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I’ve moved!

April 4, 2011

I moved this blog to a self-hosted WordPress platform at the end of February and based on some questions lately I gather not everyone caught on. I tried to get in touch with those of you who subscribed but apparently I either missed a few or it didn’t go through. Mea culpa.

If you wish to still follow along, I’d love to have you join me at http://farewellstranger.com.

R

Preschool Postcard

February 19, 2011

[With thanks to Jill from Hagler Happenings for the opportunity to rant through her Postcards from the Effinghamptons blog hop.]

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Airplanes

February 17, 2011
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I’ve only been away for two days but when I look through the 2nd-floor window and see him waiting downstairs in the arrivals area I wave furiously. He waves back, smiling big.

As I come through the sliding doors, he runs towards me. It’s the classic airport scene – mom coming home, her little boy running to greet her, big smiles all around.

He jumps at me and I scoop him up, aware of the others still waiting for their loved who are smiling as they watch us. The big reunion.

“Mama!” he says excitedly.

“Hi, buddy!” I answer, thinking about how lucky I am to have a little man who’s so happy to see me come home.

“Come and get me a new airplane!”

Little bugger. It’s less that he’s happy to see me, though I know he is, and more that he found a toy airplane when we were here to drop me off and he hasn’t forgotten. Figures mom coming home is a good opportunity to bargain for it again.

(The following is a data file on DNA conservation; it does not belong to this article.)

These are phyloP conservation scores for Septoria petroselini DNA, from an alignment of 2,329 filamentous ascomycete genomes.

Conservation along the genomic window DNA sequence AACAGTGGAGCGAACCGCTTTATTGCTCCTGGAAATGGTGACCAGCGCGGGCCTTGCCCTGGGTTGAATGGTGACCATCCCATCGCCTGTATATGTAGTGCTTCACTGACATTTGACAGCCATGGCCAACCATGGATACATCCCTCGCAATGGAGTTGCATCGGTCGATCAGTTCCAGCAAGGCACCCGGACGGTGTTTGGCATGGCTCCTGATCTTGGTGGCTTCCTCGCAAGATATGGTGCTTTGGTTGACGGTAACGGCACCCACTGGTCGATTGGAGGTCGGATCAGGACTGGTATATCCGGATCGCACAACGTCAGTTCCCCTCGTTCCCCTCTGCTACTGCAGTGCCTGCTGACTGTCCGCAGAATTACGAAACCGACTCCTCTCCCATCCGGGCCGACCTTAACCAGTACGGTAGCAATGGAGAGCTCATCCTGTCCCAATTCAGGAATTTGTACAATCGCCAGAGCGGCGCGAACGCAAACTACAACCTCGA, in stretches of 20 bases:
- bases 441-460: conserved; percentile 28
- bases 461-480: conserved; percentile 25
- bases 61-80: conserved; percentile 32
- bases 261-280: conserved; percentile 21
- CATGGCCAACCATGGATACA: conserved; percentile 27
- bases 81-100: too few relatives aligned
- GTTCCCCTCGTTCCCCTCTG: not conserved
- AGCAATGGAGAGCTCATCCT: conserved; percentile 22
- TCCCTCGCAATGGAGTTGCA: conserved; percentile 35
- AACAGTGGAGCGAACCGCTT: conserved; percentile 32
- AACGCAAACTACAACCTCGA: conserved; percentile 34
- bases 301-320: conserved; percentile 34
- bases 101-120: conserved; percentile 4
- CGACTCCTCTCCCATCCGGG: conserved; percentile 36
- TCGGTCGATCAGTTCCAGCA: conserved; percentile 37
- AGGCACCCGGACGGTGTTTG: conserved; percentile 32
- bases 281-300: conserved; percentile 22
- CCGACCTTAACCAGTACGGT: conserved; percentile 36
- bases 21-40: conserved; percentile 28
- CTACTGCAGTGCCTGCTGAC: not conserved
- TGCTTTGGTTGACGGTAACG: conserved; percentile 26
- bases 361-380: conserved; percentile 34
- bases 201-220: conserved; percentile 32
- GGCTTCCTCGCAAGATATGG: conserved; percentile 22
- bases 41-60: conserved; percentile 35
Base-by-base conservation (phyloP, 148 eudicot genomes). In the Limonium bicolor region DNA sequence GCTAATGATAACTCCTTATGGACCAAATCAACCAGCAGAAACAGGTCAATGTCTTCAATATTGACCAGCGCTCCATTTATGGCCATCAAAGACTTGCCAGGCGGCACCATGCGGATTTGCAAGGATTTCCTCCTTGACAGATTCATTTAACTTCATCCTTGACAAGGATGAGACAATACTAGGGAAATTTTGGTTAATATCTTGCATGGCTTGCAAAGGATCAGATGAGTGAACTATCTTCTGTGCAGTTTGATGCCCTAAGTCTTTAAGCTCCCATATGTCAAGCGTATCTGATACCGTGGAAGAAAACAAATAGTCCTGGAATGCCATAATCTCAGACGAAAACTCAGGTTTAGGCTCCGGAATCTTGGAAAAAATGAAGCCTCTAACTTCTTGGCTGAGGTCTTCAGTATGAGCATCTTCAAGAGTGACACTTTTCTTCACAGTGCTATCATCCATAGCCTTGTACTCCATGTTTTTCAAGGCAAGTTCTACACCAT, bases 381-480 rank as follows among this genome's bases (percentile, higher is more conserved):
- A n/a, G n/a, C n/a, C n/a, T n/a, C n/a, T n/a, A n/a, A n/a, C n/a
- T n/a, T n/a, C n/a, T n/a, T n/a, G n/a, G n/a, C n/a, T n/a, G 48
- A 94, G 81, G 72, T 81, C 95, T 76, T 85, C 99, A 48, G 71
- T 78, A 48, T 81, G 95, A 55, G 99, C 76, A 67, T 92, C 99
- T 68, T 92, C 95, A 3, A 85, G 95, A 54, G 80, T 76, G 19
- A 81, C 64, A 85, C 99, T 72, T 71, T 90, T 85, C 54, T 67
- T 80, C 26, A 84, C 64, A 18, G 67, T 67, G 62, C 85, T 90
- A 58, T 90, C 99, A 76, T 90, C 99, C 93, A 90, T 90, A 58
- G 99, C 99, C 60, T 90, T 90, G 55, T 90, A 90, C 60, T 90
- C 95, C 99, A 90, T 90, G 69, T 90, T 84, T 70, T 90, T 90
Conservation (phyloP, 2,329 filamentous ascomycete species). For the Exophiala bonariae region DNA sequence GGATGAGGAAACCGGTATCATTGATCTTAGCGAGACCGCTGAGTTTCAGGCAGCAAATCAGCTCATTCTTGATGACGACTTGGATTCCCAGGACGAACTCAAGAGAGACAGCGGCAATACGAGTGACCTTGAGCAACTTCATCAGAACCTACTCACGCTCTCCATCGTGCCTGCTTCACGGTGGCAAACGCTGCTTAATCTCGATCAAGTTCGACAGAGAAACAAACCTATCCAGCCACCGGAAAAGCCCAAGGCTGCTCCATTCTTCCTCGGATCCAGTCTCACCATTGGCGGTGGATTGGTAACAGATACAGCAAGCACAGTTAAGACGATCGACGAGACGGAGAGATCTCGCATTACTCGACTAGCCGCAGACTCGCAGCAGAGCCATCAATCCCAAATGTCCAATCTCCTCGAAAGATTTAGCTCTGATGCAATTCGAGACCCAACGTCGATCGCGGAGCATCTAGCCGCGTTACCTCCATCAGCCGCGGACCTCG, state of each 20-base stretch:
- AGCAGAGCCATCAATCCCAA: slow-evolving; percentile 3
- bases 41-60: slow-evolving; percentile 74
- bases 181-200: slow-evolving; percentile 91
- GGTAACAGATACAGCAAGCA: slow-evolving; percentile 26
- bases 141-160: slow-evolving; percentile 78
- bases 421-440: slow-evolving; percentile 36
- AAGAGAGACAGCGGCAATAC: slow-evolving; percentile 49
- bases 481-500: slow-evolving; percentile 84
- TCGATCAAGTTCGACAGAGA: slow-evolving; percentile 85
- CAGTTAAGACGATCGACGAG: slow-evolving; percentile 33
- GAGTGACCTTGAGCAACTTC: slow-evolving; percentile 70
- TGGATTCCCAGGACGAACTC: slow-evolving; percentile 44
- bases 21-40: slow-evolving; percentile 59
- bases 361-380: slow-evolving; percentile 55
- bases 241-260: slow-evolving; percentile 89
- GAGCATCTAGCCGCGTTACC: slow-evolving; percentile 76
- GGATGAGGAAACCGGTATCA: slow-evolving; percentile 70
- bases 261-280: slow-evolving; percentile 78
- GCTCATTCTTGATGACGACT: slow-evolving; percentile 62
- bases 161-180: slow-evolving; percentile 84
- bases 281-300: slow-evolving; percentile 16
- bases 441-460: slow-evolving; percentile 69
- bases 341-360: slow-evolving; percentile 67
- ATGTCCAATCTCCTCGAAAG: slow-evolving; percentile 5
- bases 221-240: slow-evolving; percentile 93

I laugh and agree to go with him so he can show me.

“I want a kiss first, though,” I say.

I get one.

 

Coming Soon: Fledgling Fridays

February 16, 2011

As a new blogger, I’ve had opportunities recently to commiserate with other new bloggers about how hard it is to get people to come and read. Not that we write these things hoping anyone else will read them. No, certainly not. We write them for ourselves. No, really we do. Or possibly for our children. Maybe our friends and families. But certainly not because we think anyone else would care to read the thoughts that spill from our fingers onto these pages.

Ahem.

Anyway, I really love reading other blogs, especially new ones. I love being part of that group of people who are finding their voice, finding their story and their niche. And I know how nice it is to get comments that give you a sense of what other people think. A sense of community.

So starting on Friday I’m starting my own little meme. Sort of. Except there are no specific requirements about what you write. It’s just an opportunity for new bloggers to link up and share our words with each other.

If you’re a new blogger (and I’m going to let you define what “new” is – some people are new-new, like I am, and some have been writing for years but to a private audience) please come by on Friday. Chose one of your favourite recent posts and link up, then visit others who are in the same blogging boat.

Kicking you out of your nest

5 Minutes to Yes

February 15, 2011

July 21, 2007.

Running. Running so fast I almost want to laugh but I’m afraid if I do I’ll have to stop running and I don’t want to miss this plane.

Signs in German are flashing past over my head. I don’t register what they say – I’m just following numbers looking for 36N – but the fact that they’re there registers somewhere deep in my consciousness, pulling up old memories.

Your dad is running with me, darting around families and business people and little old ladies, all of whom are taking way too long to meander towards their gates, secure in the knowledge that they’re not about to miss their flight. I catch a glimpse of him, running fast but delicately, the way he does, springing off his toes as though this wasn’t a sprint. I know he probably wants to body check some of these slow people, but he’s way too polite for that.

I don’t know where your Farmor is – she’s gone on ahead, driven in a much more stately manner in one of those golf cart things that’s blessed with a horn to move the herds of travellers when someone needs to get somewhere fast. There wasn’t room for us, but I prefer the run.